by Geoffrey Garrett

Barack Obama is back on the big reform march. Rather than being chastened by the epic healthcare battle that has borne little political fruit, Obama and the Democrats have upped the ante. They are now saying far-reaching legislation on finance, immigration and climate change must all pass before November's congressional elections, the midterm referendum on Obama's America.

But Obama's 2010 activism is very different from the public-good zeal of his first year. Giving more than 30 million Americans access to regular health care was historic. But the big reform did not move the political needle, because most Americans who vote already had healthcare coverage, and most of them liked the coverage they had

This year the name of the game is at least as much about good politics as it is about good policy, with the twin goals of staunching the inevitable Democrat bleeding in November and creating a platform for Obama's re-election in 2012.

With US unemployment stubbornly stuck near 10 per cent, Obama's approval rating below 50 per cent, and anti-incumbency and anti-Washington anger palpable, Obama and the Democrats know their focus must be on jobs for average Americans ravaged by the global financial crisis.

Problem is, they have few levers to improve the employment picture this year. Another massive stimulus package is implausible, with a budget already drowning in red ink. US interest rates are already near zero, leaving little room for further monetary expansion. Economic growth and the sharemarket are rebounding but recovery in jobs always lags well behind.

So signalling how much Obama and the Democrats share the anger and feel the pain of Main Street seems their best strategy, even if this does not translate into jobs before November.

Pushing anti-Wall Street financial reform against the theatrical backdrop of the Goldman Sachs witch-hunt is a perfect fit for Obama and the Democrats. Stopping banks gambling with other people's money, bringing derivatives and hedge funds under the regulatory tent, protecting consumers from the fallout, and making sure no banks are ''too big too fail'' would not only be the biggest financial reform since the Depression, it would also win support across the political spectrum.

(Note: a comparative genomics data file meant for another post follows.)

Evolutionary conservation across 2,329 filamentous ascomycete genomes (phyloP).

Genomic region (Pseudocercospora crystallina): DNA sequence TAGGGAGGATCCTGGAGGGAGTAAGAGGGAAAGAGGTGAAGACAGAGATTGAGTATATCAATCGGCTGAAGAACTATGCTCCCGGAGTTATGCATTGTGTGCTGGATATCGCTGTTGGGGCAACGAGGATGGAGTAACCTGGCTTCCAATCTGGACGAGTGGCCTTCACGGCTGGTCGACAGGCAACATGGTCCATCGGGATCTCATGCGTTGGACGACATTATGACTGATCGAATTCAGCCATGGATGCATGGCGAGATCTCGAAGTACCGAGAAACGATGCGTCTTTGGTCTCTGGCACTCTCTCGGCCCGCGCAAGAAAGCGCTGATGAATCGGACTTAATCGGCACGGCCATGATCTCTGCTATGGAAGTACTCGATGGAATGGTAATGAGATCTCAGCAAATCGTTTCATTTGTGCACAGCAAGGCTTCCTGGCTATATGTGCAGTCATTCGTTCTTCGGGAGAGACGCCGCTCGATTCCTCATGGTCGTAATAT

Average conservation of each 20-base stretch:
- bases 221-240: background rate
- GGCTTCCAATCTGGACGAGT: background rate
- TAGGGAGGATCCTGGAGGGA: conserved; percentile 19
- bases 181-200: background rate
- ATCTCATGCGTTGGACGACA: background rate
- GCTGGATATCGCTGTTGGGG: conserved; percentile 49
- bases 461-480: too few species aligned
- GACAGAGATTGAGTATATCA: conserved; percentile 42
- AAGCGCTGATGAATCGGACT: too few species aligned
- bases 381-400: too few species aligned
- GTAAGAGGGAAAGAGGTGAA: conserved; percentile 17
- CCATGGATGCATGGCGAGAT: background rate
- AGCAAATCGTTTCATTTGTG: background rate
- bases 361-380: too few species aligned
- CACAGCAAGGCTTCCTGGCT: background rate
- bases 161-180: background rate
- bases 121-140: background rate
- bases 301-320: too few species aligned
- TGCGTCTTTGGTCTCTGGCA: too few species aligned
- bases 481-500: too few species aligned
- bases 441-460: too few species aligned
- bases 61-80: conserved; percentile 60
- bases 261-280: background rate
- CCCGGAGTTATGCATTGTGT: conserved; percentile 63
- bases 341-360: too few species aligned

Unified Republican opposition could thwart financial reform. But whereas the Republicans' ''just say no'' to Obama strategy played well with the Tea Partiers on healthcare, opposing financial reform risks alienating the party's populist base that is just as mad at Wall Street as it is at Washington for the mess the country is in.

After a year of being seen as too close to the villains of the financial crisis, Obama and the Democrats are desperate to convince Main Street they are on the side of regular Americans. Republicans will no doubt try to win concessions from the Democrats. But some level of bipartisanship in passing reform this year seems inevitable.

Immigration reform has rapidly risen to second place in the Democrats' agenda in reaction to Arizona's new harsh law against migrants who have illegally crossed the porous Mexican border. The Obama administration says it will fight the measure in court. Democrats in Congress say they will revive legislation to create a path to legal status for the more than 10 million undocumented Latino migrants.

While no one really thinks immigration reform can pass this year, raising the issue may help the Democrats in the midterm congressional elections.

Climate change has sunk to the bottom of the Democrats' agenda for the same reasons the Rudd government has postponed its emissions trading scheme. But in the US, the push for legislation remains because it is seen as being more about energy security and out-competing the Chinese.

Last year the Obama administration's unofficial dictum was never let a good crisis go to waste. Radical change on health and climate change were the order of the day even if they weren't popular in middle America. This year Obama's legislative docket is even longer. But it is much more tightly focused on winning votes in November and in 2012.

The depths of the recession, and the fact the government can't do much more to end it, are potentially crippling to Obama and the Democrats. Their new legislative activism is designed to limit the carnage.

Professor Geoffrey Garrett is chief executive of the US Studies Centre at the University of Sydney.